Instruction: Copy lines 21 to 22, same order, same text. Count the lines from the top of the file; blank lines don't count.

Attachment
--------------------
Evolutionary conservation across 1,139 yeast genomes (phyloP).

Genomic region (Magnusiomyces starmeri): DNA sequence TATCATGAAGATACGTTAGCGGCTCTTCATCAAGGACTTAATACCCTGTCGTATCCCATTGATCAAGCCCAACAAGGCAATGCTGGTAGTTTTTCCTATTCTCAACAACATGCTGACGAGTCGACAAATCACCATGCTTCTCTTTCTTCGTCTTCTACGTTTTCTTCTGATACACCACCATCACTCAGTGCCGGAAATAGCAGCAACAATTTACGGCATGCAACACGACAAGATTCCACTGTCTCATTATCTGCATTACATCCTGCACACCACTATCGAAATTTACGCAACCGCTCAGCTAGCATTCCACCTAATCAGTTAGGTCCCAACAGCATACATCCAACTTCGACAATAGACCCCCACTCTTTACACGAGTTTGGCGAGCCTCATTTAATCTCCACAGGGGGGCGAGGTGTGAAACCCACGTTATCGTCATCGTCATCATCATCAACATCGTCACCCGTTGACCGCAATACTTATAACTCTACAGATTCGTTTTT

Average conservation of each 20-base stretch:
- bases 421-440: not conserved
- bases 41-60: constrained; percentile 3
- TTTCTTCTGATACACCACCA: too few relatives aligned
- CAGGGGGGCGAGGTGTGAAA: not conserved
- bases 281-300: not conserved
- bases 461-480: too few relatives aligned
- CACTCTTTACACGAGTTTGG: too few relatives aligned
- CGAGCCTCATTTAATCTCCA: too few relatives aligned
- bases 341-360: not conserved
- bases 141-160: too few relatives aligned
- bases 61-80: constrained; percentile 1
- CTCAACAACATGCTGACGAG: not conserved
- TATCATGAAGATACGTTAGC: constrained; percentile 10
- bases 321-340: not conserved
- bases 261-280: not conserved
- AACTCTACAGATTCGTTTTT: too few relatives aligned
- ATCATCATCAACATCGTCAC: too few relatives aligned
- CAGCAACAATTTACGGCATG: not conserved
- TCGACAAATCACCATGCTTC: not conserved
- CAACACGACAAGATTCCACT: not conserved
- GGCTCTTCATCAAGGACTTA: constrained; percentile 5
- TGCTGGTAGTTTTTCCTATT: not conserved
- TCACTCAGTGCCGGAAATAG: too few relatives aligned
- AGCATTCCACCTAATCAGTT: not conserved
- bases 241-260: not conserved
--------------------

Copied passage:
- CAGCAACAATTTACGGCATG: not conserved
- TCGACAAATCACCATGCTTC: not conserved